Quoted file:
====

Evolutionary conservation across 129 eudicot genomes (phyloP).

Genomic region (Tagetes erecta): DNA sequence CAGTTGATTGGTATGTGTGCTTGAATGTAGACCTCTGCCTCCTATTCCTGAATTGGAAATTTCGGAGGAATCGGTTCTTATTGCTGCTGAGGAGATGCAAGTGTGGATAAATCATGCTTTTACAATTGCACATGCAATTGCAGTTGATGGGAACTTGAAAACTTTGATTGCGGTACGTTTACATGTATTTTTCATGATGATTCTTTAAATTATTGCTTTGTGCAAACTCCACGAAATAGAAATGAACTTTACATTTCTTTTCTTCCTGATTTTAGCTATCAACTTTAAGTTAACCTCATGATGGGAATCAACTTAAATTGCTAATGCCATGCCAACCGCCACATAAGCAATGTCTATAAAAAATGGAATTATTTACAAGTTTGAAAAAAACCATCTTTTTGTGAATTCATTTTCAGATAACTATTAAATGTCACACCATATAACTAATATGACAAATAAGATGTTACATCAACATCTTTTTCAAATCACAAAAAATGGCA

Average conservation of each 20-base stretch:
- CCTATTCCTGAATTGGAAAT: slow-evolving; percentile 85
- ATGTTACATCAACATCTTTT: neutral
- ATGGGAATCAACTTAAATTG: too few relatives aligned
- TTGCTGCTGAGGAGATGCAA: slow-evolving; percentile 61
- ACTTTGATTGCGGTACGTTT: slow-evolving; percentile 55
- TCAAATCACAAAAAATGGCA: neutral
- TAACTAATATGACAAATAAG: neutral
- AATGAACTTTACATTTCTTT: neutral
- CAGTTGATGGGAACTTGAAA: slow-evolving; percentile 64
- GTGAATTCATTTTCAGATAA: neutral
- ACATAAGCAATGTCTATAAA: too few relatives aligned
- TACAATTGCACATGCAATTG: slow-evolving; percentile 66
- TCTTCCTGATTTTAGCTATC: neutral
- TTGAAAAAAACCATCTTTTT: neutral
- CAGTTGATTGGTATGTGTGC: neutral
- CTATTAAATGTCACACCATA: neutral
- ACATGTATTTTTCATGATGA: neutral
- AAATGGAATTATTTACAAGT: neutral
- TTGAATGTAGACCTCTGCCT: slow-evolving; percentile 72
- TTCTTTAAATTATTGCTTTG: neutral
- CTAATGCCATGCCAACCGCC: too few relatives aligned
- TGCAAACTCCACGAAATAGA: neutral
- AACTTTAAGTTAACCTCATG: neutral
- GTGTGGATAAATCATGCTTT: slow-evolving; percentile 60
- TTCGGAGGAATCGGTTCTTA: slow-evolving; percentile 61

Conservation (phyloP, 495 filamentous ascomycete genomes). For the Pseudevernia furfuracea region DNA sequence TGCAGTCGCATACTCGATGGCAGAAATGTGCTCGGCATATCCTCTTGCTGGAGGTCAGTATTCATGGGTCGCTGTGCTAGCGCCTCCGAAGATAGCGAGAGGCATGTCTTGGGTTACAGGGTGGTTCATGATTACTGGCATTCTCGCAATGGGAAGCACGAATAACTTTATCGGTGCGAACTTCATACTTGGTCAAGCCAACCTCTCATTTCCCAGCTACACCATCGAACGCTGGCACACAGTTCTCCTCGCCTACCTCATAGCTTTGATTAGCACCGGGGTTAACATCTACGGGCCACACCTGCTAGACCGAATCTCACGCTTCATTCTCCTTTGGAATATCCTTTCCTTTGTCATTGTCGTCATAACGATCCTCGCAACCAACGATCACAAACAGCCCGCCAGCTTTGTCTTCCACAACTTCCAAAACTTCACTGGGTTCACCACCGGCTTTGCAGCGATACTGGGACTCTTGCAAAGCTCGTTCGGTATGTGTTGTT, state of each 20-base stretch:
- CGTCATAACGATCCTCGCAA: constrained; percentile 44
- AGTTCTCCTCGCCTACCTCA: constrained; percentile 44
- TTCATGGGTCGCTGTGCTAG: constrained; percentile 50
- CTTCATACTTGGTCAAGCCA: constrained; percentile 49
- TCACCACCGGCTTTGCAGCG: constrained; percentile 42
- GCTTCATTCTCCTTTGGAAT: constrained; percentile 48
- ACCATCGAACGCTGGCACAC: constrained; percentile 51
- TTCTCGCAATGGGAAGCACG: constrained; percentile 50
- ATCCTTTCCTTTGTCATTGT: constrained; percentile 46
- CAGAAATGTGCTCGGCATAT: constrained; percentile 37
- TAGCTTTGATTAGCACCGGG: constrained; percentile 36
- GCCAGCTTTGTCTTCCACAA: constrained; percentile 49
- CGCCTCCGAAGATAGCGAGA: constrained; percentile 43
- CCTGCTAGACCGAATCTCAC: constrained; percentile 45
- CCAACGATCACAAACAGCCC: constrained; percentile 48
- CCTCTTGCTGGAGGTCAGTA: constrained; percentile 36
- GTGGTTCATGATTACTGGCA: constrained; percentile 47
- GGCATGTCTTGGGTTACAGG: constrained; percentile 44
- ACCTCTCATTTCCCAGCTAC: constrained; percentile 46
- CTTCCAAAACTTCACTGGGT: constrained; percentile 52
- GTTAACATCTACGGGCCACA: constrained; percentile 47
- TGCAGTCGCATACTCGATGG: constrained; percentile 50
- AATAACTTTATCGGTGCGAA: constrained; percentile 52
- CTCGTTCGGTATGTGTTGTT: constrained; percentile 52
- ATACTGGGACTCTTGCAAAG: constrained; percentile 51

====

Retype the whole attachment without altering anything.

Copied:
Evolutionary conservation across 129 eudicot genomes (phyloP).

Genomic region (Tagetes erecta): DNA sequence CAGTTGATTGGTATGTGTGCTTGAATGTAGACCTCTGCCTCCTATTCCTGAATTGGAAATTTCGGAGGAATCGGTTCTTATTGCTGCTGAGGAGATGCAAGTGTGGATAAATCATGCTTTTACAATTGCACATGCAATTGCAGTTGATGGGAACTTGAAAACTTTGATTGCGGTACGTTTACATGTATTTTTCATGATGATTCTTTAAATTATTGCTTTGTGCAAACTCCACGAAATAGAAATGAACTTTACATTTCTTTTCTTCCTGATTTTAGCTATCAACTTTAAGTTAACCTCATGATGGGAATCAACTTAAATTGCTAATGCCATGCCAACCGCCACATAAGCAATGTCTATAAAAAATGGAATTATTTACAAGTTTGAAAAAAACCATCTTTTTGTGAATTCATTTTCAGATAACTATTAAATGTCACACCATATAACTAATATGACAAATAAGATGTTACATCAACATCTTTTTCAAATCACAAAAAATGGCA

Average conservation of each 20-base stretch:
- CCTATTCCTGAATTGGAAAT: slow-evolving; percentile 85
- ATGTTACATCAACATCTTTT: neutral
- ATGGGAATCAACTTAAATTG: too few relatives aligned
- TTGCTGCTGAGGAGATGCAA: slow-evolving; percentile 61
- ACTTTGATTGCGGTACGTTT: slow-evolving; percentile 55
- TCAAATCACAAAAAATGGCA: neutral
- TAACTAATATGACAAATAAG: neutral
- AATGAACTTTACATTTCTTT: neutral
- CAGTTGATGGGAACTTGAAA: slow-evolving; percentile 64
- GTGAATTCATTTTCAGATAA: neutral
- ACATAAGCAATGTCTATAAA: too few relatives aligned
- TACAATTGCACATGCAATTG: slow-evolving; percentile 66
- TCTTCCTGATTTTAGCTATC: neutral
- TTGAAAAAAACCATCTTTTT: neutral
- CAGTTGATTGGTATGTGTGC: neutral
- CTATTAAATGTCACACCATA: neutral
- ACATGTATTTTTCATGATGA: neutral
- AAATGGAATTATTTACAAGT: neutral
- TTGAATGTAGACCTCTGCCT: slow-evolving; percentile 72
- TTCTTTAAATTATTGCTTTG: neutral
- CTAATGCCATGCCAACCGCC: too few relatives aligned
- TGCAAACTCCACGAAATAGA: neutral
- AACTTTAAGTTAACCTCATG: neutral
- GTGTGGATAAATCATGCTTT: slow-evolving; percentile 60
- TTCGGAGGAATCGGTTCTTA: slow-evolving; percentile 61

Conservation (phyloP, 495 filamentous ascomycete genomes). For the Pseudevernia furfuracea region DNA sequence TGCAGTCGCATACTCGATGGCAGAAATGTGCTCGGCATATCCTCTTGCTGGAGGTCAGTATTCATGGGTCGCTGTGCTAGCGCCTCCGAAGATAGCGAGAGGCATGTCTTGGGTTACAGGGTGGTTCATGATTACTGGCATTCTCGCAATGGGAAGCACGAATAACTTTATCGGTGCGAACTTCATACTTGGTCAAGCCAACCTCTCATTTCCCAGCTACACCATCGAACGCTGGCACACAGTTCTCCTCGCCTACCTCATAGCTTTGATTAGCACCGGGGTTAACATCTACGGGCCACACCTGCTAGACCGAATCTCACGCTTCATTCTCCTTTGGAATATCCTTTCCTTTGTCATTGTCGTCATAACGATCCTCGCAACCAACGATCACAAACAGCCCGCCAGCTTTGTCTTCCACAACTTCCAAAACTTCACTGGGTTCACCACCGGCTTTGCAGCGATACTGGGACTCTTGCAAAGCTCGTTCGGTATGTGTTGTT, state of each 20-base stretch:
- CGTCATAACGATCCTCGCAA: constrained; percentile 44
- AGTTCTCCTCGCCTACCTCA: constrained; percentile 44
- TTCATGGGTCGCTGTGCTAG: constrained; percentile 50
- CTTCATACTTGGTCAAGCCA: constrained; percentile 49
- TCACCACCGGCTTTGCAGCG: constrained; percentile 42
- GCTTCATTCTCCTTTGGAAT: constrained; percentile 48
- ACCATCGAACGCTGGCACAC: constrained; percentile 51
- TTCTCGCAATGGGAAGCACG: constrained; percentile 50
- ATCCTTTCCTTTGTCATTGT: constrained; percentile 46
- CAGAAATGTGCTCGGCATAT: constrained; percentile 37
- TAGCTTTGATTAGCACCGGG: constrained; percentile 36
- GCCAGCTTTGTCTTCCACAA: constrained; percentile 49
- CGCCTCCGAAGATAGCGAGA: constrained; percentile 43
- CCTGCTAGACCGAATCTCAC: constrained; percentile 45
- CCAACGATCACAAACAGCCC: constrained; percentile 48
- CCTCTTGCTGGAGGTCAGTA: constrained; percentile 36
- GTGGTTCATGATTACTGGCA: constrained; percentile 47
- GGCATGTCTTGGGTTACAGG: constrained; percentile 44
- ACCTCTCATTTCCCAGCTAC: constrained; percentile 46
- CTTCCAAAACTTCACTGGGT: constrained; percentile 52
- GTTAACATCTACGGGCCACA: constrained; percentile 47
- TGCAGTCGCATACTCGATGG: constrained; percentile 50
- AATAACTTTATCGGTGCGAA: constrained; percentile 52
- CTCGTTCGGTATGTGTTGTT: constrained; percentile 52
- ATACTGGGACTCTTGCAAAG: constrained; percentile 51